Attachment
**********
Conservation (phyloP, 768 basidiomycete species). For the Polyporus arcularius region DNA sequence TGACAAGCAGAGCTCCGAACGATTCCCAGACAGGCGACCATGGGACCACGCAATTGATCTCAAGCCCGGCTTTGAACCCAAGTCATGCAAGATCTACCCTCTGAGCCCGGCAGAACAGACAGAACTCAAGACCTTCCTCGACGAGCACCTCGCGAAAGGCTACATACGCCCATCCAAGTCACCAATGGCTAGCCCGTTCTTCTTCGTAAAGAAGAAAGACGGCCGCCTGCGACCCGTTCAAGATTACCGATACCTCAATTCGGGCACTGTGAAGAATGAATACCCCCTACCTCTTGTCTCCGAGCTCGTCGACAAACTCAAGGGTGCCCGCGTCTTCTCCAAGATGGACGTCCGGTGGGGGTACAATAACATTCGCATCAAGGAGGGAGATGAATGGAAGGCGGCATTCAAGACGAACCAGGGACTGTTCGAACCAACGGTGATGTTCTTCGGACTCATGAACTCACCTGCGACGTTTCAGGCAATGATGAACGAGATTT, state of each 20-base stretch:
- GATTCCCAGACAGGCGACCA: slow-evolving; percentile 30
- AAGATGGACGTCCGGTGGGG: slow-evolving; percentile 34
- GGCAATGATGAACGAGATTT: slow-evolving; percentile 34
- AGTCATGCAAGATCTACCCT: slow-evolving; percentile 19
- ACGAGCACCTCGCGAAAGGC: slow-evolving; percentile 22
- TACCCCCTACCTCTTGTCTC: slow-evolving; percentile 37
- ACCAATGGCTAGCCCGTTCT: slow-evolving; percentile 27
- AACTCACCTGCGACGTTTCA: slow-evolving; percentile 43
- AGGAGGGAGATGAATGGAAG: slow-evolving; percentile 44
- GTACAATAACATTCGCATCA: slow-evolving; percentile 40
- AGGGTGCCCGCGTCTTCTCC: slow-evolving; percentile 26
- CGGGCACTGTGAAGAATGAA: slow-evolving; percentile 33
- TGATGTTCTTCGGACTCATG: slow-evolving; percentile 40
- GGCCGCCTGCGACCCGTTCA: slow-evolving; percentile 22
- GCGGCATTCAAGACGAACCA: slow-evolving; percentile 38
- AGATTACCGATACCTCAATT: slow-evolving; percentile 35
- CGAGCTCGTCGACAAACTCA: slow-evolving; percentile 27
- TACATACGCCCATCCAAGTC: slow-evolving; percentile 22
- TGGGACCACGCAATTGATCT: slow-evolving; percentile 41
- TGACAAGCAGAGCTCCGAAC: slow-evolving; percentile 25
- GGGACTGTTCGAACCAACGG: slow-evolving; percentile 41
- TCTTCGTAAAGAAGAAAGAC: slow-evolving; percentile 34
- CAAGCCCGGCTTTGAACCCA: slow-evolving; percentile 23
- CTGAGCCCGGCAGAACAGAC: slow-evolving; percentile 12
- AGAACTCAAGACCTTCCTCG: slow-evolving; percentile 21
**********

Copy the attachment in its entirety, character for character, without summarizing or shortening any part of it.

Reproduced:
Conservation (phyloP, 768 basidiomycete species). For the Polyporus arcularius region DNA sequence TGACAAGCAGAGCTCCGAACGATTCCCAGACAGGCGACCATGGGACCACGCAATTGATCTCAAGCCCGGCTTTGAACCCAAGTCATGCAAGATCTACCCTCTGAGCCCGGCAGAACAGACAGAACTCAAGACCTTCCTCGACGAGCACCTCGCGAAAGGCTACATACGCCCATCCAAGTCACCAATGGCTAGCCCGTTCTTCTTCGTAAAGAAGAAAGACGGCCGCCTGCGACCCGTTCAAGATTACCGATACCTCAATTCGGGCACTGTGAAGAATGAATACCCCCTACCTCTTGTCTCCGAGCTCGTCGACAAACTCAAGGGTGCCCGCGTCTTCTCCAAGATGGACGTCCGGTGGGGGTACAATAACATTCGCATCAAGGAGGGAGATGAATGGAAGGCGGCATTCAAGACGAACCAGGGACTGTTCGAACCAACGGTGATGTTCTTCGGACTCATGAACTCACCTGCGACGTTTCAGGCAATGATGAACGAGATTT, state of each 20-base stretch:
- GATTCCCAGACAGGCGACCA: slow-evolving; percentile 30
- AAGATGGACGTCCGGTGGGG: slow-evolving; percentile 34
- GGCAATGATGAACGAGATTT: slow-evolving; percentile 34
- AGTCATGCAAGATCTACCCT: slow-evolving; percentile 19
- ACGAGCACCTCGCGAAAGGC: slow-evolving; percentile 22
- TACCCCCTACCTCTTGTCTC: slow-evolving; percentile 37
- ACCAATGGCTAGCCCGTTCT: slow-evolving; percentile 27
- AACTCACCTGCGACGTTTCA: slow-evolving; percentile 43
- AGGAGGGAGATGAATGGAAG: slow-evolving; percentile 44
- GTACAATAACATTCGCATCA: slow-evolving; percentile 40
- AGGGTGCCCGCGTCTTCTCC: slow-evolving; percentile 26
- CGGGCACTGTGAAGAATGAA: slow-evolving; percentile 33
- TGATGTTCTTCGGACTCATG: slow-evolving; percentile 40
- GGCCGCCTGCGACCCGTTCA: slow-evolving; percentile 22
- GCGGCATTCAAGACGAACCA: slow-evolving; percentile 38
- AGATTACCGATACCTCAATT: slow-evolving; percentile 35
- CGAGCTCGTCGACAAACTCA: slow-evolving; percentile 27
- TACATACGCCCATCCAAGTC: slow-evolving; percentile 22
- TGGGACCACGCAATTGATCT: slow-evolving; percentile 41
- TGACAAGCAGAGCTCCGAAC: slow-evolving; percentile 25
- GGGACTGTTCGAACCAACGG: slow-evolving; percentile 41
- TCTTCGTAAAGAAGAAAGAC: slow-evolving; percentile 34
- CAAGCCCGGCTTTGAACCCA: slow-evolving; percentile 23
- CTGAGCCCGGCAGAACAGAC: slow-evolving; percentile 12
- AGAACTCAAGACCTTCCTCG: slow-evolving; percentile 21